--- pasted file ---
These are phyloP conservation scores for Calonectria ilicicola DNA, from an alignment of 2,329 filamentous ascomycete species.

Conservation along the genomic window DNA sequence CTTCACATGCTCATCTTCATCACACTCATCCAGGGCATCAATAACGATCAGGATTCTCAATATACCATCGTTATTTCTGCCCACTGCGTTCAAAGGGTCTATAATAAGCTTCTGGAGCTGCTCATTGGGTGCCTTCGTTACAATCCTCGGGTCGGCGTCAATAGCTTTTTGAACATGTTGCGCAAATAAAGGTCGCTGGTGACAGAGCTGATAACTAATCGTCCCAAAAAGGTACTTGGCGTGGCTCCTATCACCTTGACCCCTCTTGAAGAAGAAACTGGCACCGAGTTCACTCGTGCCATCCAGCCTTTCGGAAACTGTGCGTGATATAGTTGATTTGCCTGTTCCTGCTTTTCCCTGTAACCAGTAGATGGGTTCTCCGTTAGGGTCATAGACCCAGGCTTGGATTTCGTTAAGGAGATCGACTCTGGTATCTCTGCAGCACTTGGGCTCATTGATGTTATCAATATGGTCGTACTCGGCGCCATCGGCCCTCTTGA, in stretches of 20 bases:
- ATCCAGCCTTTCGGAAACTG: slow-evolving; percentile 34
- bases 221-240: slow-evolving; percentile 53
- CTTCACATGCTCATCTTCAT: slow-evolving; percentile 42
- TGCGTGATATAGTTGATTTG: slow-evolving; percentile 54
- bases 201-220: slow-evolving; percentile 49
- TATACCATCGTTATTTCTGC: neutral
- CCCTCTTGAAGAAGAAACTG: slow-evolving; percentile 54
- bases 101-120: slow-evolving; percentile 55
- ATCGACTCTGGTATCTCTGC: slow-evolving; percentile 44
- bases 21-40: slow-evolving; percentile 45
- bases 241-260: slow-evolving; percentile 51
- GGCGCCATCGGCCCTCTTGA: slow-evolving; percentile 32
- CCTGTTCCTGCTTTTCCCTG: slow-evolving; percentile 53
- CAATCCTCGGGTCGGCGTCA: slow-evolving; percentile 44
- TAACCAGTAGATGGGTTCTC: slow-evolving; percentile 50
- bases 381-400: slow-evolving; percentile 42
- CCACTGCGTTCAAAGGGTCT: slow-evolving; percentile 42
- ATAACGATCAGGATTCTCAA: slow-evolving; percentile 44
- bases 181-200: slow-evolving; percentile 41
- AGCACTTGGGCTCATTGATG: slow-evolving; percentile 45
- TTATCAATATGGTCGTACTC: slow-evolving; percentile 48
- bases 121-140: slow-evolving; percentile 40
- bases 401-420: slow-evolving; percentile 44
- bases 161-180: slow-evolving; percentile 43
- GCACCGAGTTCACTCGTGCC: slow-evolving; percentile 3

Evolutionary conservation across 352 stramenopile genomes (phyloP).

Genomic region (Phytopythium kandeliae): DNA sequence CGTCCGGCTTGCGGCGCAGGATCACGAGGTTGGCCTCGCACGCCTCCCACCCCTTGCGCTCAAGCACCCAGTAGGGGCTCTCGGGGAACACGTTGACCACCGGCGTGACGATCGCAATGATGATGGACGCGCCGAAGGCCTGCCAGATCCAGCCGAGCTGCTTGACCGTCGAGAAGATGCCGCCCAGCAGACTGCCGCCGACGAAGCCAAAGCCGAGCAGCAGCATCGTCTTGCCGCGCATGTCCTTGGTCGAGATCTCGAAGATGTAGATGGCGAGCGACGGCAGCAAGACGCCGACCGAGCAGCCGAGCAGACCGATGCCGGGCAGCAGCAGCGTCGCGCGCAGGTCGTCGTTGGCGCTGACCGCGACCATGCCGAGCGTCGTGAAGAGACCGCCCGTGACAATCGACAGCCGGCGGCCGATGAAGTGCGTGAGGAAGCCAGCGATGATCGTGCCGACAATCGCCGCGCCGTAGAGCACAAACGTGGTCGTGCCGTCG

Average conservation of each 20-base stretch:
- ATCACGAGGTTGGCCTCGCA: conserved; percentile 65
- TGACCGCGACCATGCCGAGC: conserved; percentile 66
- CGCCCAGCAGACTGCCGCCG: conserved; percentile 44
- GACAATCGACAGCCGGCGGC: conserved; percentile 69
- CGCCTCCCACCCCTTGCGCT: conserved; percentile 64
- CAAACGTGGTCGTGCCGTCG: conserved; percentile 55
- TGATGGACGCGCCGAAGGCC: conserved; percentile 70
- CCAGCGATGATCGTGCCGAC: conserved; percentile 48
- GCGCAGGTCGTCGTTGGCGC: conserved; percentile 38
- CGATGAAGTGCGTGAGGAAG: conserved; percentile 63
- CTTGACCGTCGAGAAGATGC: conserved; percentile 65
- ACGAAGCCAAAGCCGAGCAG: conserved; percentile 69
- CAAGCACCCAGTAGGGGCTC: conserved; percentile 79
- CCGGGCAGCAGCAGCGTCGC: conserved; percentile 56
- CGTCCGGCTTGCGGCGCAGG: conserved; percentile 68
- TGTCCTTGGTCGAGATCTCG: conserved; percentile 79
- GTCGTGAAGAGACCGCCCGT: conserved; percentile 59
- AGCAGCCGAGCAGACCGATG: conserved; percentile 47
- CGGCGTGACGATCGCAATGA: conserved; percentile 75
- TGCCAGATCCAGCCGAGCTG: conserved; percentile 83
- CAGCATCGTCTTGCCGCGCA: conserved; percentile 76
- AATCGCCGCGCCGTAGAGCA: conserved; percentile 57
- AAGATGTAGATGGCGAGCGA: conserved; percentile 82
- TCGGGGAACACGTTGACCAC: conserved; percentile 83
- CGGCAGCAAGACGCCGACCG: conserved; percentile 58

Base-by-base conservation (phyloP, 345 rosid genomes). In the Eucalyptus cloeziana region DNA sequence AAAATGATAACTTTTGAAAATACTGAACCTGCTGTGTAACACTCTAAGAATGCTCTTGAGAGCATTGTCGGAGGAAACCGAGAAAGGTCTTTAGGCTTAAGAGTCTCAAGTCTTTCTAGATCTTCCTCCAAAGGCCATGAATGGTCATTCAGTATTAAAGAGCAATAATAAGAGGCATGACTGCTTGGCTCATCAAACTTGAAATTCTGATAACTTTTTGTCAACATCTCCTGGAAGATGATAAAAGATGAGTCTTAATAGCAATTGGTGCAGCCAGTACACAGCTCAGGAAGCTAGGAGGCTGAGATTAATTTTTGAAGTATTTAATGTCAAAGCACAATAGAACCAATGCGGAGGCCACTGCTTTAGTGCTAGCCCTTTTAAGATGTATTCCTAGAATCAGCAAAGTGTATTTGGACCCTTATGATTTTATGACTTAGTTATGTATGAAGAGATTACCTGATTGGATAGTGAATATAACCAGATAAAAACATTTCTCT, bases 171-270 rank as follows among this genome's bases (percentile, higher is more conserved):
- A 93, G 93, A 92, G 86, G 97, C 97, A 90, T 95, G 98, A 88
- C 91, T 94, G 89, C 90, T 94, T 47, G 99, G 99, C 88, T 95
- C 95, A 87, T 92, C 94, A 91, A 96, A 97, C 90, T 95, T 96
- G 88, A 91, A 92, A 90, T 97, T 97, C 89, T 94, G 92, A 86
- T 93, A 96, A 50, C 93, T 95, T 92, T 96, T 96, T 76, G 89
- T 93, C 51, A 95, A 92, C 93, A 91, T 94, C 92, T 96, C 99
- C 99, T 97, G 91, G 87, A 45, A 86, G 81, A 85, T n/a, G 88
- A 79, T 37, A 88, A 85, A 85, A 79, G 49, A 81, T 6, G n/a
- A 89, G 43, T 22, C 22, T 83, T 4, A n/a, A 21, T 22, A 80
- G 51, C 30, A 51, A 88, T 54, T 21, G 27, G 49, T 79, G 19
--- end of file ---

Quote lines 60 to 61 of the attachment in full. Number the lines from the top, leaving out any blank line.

- G 88, A 91, A 92, A 90, T 97, T 97, C 89, T 94, G 92, A 86
- T 93, A 96, A 50, C 93, T 95, T 92, T 96, T 96, T 76, G 89